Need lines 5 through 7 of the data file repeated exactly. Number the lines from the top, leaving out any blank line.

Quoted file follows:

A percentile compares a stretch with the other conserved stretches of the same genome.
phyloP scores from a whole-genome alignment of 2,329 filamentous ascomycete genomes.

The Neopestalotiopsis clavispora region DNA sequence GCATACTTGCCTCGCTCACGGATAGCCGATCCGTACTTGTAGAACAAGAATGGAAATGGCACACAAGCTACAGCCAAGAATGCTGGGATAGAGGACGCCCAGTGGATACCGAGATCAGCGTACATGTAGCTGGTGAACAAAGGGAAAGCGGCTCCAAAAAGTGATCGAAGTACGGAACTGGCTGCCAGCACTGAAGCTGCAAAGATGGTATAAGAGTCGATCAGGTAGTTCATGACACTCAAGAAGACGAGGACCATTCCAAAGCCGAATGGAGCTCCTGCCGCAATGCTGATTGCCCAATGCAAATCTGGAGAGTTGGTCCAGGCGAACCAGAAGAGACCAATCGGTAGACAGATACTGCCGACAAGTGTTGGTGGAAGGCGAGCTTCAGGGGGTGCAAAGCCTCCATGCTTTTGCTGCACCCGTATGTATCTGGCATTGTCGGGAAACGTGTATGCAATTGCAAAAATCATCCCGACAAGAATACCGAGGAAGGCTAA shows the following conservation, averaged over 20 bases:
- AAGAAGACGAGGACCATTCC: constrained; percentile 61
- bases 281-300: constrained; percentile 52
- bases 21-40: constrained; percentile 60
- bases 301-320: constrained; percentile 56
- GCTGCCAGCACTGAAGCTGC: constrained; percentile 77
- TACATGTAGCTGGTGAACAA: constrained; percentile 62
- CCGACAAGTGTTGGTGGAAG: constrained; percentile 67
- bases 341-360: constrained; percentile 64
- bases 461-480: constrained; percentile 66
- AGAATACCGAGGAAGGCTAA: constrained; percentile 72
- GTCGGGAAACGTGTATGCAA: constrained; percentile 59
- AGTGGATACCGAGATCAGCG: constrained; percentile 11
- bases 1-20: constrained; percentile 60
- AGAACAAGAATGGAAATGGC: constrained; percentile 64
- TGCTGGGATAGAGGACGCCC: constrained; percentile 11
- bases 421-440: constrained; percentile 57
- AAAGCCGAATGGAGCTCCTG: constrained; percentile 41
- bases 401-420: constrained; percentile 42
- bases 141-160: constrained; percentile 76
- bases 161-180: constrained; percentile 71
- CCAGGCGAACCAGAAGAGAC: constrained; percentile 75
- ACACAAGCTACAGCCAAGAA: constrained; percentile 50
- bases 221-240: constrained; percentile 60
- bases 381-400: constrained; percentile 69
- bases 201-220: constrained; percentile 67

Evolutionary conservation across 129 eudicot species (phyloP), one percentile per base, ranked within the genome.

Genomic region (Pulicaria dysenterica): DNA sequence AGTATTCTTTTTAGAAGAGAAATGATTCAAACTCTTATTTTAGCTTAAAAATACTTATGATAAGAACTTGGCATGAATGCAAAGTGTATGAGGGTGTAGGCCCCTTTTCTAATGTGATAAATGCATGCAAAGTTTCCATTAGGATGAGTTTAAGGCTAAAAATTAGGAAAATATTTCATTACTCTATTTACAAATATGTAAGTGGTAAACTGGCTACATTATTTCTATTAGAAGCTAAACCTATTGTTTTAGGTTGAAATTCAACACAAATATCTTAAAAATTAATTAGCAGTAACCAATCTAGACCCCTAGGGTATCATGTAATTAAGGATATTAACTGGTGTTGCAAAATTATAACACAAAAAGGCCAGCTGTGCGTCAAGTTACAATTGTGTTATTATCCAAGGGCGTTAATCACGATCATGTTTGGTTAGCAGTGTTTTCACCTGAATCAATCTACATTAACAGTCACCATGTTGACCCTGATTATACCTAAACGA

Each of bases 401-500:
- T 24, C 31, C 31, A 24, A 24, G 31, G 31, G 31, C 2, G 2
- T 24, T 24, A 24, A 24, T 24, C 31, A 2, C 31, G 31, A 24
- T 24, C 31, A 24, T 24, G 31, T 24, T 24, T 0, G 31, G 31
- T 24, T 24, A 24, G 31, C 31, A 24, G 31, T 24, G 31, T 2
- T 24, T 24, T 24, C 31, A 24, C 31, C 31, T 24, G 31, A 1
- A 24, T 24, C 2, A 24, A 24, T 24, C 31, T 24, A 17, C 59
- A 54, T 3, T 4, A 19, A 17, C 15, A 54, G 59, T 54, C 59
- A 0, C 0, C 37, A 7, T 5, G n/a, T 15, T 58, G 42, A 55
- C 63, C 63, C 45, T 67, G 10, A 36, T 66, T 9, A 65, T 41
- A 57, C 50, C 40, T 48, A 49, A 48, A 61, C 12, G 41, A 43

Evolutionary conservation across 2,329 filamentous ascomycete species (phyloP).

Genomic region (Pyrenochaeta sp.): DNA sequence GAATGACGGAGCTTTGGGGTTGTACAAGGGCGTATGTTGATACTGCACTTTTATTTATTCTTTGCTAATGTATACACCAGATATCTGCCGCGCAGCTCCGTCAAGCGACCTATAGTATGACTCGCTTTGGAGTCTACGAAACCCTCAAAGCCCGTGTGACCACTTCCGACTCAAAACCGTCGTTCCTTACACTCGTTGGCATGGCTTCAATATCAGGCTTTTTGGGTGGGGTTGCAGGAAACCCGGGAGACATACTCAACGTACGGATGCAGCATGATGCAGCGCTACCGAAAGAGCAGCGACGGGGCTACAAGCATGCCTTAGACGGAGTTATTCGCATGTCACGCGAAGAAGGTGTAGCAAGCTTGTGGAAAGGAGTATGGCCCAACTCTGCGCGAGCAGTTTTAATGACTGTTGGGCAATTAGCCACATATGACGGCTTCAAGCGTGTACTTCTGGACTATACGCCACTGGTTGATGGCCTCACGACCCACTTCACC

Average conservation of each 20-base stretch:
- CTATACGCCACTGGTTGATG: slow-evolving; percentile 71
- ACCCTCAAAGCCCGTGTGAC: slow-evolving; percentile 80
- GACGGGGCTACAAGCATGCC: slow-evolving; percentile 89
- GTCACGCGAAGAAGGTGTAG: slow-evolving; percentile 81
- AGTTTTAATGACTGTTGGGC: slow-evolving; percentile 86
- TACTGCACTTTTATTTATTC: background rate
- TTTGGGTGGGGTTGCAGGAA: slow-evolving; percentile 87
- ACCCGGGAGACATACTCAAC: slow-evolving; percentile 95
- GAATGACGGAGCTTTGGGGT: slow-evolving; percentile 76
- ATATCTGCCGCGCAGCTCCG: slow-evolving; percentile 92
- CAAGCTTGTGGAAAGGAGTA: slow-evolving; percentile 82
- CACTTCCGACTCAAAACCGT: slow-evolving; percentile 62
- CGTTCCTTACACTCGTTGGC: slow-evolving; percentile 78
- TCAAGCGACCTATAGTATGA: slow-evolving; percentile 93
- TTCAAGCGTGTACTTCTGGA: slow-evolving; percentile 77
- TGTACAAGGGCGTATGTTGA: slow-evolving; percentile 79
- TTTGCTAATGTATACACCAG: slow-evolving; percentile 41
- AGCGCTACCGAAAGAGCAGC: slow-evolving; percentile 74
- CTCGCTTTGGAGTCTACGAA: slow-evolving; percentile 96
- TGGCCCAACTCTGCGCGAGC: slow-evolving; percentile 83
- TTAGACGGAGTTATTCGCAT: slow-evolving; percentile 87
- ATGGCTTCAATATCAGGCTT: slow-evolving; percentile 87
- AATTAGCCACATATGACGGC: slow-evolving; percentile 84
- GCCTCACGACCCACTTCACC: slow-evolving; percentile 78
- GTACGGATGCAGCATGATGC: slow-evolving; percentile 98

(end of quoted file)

- bases 281-300: constrained; percentile 52
- bases 21-40: constrained; percentile 60
- bases 301-320: constrained; percentile 56